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John’s Journal: The Olympic Impact On Minnesota Gymnastics

Performance of Lee, McCallum Provides A Big Spark

Posted: Friday, August 20, 2021 - 12:13 PM


When Minnesota’s Suni Lee won the all-around gold medal in the Olympic women’s gymnastics competition, it provided a spark to not only her sport but also her family’s Hmong community. The 18-year-old was among the biggest stars of the Tokyo Games, also bringing home a silver in the team competition and a bronze on the uneven bars.

The USA gymnastics team, which also included Isanti native and team silver medalist Grace McCallum, was a focal point of Minnesota high school gymnastics coaches and athletes as they watched the Olympics.  

“We had a team watch party at Chanhassen High School to see the team finals on a big screen,” said Storm coach Chris Lacy. “Eighteen gymnasts from our team were there.” (Photos accompanying this story are from the 2021 MSHSL gymnastics state meet.) 

Hopkins coach Meghan Johnson, who traveled to St. Louis to watch the Olympic trials, said the performances of Lee and McCallum “will only make Minnesota gymnastics even stronger, but more likely at the club and lower youth levels. There seems to be an Olympic lift that a lot of clubs see in the months and years following an Olympic year, so that always helps high school gymnastics in the years to come.”

Simley High School gymnastics coach Deana Walsh said, “Every aspect of gymnastics is affected” by the Olympic results. “Minnesota is a hot spot for gymnastics whether it be at the club, high school, collegiate, or Olympic level. We all work together to see the potential in our gymnasts. We are a small, intertwined gymnastics community.”

The Lee family’s commitment to her gymnastics career – her father built a beam in the backyard when Suni was young, for example – along with the large Hmong community in Minnesota showing strong support, is an important part of the story. The Hmong, a distinct ethnic group with ancient roots in China, began coming to Minnesota in the 1970s as refugees from war that ravaged their homelands in Laos. The Twin Cities is home to one of the largest concentration of Hmong in America.

Among that community is Koua Yang, activities director at St. Paul Como Park High School. He was 4½ years old when he came here with his family 40 years ago.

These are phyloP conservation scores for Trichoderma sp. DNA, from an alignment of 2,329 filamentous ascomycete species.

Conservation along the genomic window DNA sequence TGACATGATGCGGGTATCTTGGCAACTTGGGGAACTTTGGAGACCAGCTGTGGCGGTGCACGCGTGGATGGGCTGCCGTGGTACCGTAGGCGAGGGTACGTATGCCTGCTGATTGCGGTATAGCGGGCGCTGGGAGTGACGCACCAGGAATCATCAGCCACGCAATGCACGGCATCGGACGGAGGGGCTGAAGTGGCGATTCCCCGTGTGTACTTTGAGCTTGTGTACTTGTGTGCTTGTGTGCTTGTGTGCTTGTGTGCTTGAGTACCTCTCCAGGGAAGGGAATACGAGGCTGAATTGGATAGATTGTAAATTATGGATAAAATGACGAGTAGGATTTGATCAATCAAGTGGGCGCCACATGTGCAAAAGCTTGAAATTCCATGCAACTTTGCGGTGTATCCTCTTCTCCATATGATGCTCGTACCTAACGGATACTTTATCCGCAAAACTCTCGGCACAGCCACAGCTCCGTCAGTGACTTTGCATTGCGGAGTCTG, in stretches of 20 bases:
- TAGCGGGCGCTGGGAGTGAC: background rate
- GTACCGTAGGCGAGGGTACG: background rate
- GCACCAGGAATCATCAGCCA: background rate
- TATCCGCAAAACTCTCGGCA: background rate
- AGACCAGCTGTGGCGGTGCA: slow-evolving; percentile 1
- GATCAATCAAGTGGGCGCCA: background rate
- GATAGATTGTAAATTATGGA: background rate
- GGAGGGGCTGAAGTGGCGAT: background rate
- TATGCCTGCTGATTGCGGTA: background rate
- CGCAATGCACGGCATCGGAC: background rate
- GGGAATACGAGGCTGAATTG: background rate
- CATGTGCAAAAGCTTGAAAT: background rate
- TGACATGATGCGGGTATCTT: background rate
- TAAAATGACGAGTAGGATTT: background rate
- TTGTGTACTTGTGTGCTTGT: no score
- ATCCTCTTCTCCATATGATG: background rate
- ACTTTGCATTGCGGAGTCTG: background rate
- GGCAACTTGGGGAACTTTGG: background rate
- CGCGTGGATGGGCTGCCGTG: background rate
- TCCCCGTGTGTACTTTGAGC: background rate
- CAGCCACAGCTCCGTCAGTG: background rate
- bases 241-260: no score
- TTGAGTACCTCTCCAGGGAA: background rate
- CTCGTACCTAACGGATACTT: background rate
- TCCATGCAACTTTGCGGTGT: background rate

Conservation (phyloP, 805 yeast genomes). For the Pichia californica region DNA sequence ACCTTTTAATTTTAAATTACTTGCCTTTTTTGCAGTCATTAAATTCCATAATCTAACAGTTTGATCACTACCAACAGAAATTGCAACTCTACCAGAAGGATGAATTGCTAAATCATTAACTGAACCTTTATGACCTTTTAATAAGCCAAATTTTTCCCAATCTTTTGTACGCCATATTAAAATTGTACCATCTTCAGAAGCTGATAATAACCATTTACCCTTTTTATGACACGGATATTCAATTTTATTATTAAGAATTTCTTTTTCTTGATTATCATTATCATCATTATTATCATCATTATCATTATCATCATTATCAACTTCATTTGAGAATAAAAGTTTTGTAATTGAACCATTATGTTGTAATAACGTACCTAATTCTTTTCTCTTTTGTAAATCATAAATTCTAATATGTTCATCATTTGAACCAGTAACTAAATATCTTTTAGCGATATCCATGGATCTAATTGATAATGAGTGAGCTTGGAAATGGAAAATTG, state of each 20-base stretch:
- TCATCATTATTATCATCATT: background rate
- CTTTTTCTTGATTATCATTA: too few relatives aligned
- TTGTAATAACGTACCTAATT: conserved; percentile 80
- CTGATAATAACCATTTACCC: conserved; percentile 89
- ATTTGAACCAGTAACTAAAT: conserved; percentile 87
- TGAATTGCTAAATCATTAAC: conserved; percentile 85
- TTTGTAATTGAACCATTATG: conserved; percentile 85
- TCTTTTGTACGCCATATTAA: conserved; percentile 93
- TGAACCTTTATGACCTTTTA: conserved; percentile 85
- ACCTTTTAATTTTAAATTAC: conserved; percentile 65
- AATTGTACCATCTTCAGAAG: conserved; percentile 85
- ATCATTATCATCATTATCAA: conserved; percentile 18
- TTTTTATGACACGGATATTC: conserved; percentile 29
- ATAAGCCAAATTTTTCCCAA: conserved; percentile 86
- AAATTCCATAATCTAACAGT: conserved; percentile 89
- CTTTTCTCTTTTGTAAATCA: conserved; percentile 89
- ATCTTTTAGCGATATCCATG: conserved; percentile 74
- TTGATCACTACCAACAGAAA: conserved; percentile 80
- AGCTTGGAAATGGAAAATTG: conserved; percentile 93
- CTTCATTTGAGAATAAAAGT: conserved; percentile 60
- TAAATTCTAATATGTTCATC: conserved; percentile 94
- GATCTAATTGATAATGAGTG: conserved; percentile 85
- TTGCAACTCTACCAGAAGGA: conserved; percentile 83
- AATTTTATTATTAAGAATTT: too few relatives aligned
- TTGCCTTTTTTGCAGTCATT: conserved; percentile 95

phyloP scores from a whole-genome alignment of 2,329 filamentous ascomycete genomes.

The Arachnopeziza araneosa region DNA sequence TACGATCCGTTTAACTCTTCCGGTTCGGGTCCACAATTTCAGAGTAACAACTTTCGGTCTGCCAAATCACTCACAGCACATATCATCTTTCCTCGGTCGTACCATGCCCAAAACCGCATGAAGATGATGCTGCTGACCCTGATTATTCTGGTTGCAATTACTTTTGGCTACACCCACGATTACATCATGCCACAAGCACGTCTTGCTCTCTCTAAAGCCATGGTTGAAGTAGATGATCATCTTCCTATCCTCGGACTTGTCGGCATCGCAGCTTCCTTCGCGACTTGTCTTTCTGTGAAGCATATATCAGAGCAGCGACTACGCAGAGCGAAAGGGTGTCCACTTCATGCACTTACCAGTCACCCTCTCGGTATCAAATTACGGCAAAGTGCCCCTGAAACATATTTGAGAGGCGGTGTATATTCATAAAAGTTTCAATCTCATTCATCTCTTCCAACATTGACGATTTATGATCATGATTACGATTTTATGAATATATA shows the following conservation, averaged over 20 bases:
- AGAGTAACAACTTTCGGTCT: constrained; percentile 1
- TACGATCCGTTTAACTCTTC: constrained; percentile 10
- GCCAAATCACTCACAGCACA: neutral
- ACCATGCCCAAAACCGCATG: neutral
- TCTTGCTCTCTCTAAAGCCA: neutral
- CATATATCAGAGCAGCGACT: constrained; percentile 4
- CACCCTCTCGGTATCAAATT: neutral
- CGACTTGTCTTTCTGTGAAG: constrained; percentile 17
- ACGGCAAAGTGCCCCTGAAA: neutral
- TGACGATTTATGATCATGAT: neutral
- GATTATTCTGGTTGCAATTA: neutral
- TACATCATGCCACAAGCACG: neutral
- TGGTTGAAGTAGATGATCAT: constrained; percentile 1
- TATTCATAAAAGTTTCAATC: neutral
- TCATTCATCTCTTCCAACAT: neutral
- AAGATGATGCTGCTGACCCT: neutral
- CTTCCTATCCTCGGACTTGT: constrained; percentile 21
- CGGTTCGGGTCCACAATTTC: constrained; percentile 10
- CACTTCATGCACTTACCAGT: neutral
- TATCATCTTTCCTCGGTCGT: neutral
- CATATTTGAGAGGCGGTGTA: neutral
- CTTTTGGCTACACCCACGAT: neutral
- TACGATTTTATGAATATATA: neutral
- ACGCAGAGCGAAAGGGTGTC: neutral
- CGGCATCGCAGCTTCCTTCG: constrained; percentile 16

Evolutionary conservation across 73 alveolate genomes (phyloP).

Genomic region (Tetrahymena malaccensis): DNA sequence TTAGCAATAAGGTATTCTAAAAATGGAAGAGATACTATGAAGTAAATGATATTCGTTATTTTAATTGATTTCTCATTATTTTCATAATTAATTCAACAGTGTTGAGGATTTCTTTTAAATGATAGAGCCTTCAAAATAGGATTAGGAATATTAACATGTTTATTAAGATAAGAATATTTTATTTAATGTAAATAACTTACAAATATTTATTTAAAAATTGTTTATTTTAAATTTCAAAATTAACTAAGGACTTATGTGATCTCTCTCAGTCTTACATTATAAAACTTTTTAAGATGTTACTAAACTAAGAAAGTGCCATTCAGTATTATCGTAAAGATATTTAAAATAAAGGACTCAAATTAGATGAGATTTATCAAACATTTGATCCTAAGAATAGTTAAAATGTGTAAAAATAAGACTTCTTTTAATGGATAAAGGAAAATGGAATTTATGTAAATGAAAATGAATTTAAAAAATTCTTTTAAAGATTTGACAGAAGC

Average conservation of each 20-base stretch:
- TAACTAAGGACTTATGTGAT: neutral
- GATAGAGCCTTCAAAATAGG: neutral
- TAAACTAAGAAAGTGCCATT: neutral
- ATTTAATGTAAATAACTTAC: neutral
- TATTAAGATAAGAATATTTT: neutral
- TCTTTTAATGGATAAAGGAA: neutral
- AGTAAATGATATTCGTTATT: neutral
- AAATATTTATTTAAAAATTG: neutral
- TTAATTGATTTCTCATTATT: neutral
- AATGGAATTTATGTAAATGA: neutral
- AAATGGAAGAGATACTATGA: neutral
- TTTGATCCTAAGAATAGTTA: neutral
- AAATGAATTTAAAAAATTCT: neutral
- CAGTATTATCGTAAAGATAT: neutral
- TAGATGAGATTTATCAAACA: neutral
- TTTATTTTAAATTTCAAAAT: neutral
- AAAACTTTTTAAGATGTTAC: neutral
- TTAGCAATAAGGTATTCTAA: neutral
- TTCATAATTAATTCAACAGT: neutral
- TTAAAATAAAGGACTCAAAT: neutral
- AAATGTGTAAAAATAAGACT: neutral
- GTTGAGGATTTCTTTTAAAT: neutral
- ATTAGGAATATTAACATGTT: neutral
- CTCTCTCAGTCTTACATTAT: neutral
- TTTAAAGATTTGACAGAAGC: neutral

Yang was vacationing in the Black Hills of South Dakota during the Olympic gymnastics competition but found a way to watch Lee and rest of the athletes.

“I had to find a good signal to see it happen. That’s how important it was to me,” he said. “I see her story as one that many people can tie into. I’m the only Hmong AD in the state. She’s the only Hmong person at that elite level. It’s incredible. We’re all so proud of her. It’s amazing.”

Lee is the first Asian-American to win the all-around gymnastics gold medal and the first Hmong Olympian in U.S. history.

Although the situation is evolving, Hmong families have traditionally stressed education and working in the home over school activities for their daughters.

“That has changed as the Hmong people assimilate here,” said Yang. “With the next generations, families such as mine, that’s not quite as big a factor. But there are still some traditional families. (Girls are) not quite encouraged to come out, as the boys are. A lot of it has to do with domestic duties. That speaks a lot for our Hmong females; they’re great students, they join sports, then they go home and often cook and clean, and take care of younger siblings. It’s a huge testament to their work ethic and perseverance.”

Lee and McCallum are the latest in a line of high-level Minnesota gymnasts. Maggie Nichols of Little Canada was an NCAA champion at Oklahoma in 2017, 2018 and 2019.

“Suni is the new face of USA gymnastics and will undoubtedly help promote the sport because of her personality,” said Lacy. “She is humble, polite, family focused, and an incredible role model for all athletes. She's young enough to consider the 2024 Olympics in Paris, yet she's already stated she's excited to compete for Auburn. College gymnastics has been taken to the next level in large part, because of another Minnesotan, Maggie Nichols. The next three years are going to be exciting!”

Lee’s family lives in St. Paul and this spring she graduated from South St. Paul High School. She’s now a student and gymnast at Auburn University in Alabama.

Suni is an unbelievable story,” Walsh said. “Her story, coupled with her father's setbacks being a paraplegic, just shows how a great attitude about life can positively influence someone's goals. Suni is from South St. Paul which is the town north of us in Inver Grove Heights, so I feel like there will be an abundance of support for her and the sport of gymnastics. I personally am so proud of her Hmong heritage and how she represents herself, other Hmongs, gymnasts in general. We all can learn from her humbleness.”

 --MSHSL media specialist John Millea has been the leading voice of Minnesota high school activities for decades. Follow him on Twitter @MSHSLjohn and listen to "Preps Today with John Millea” wherever you get podcasts. Contact John at jmillea@mshsl.org 

 

 


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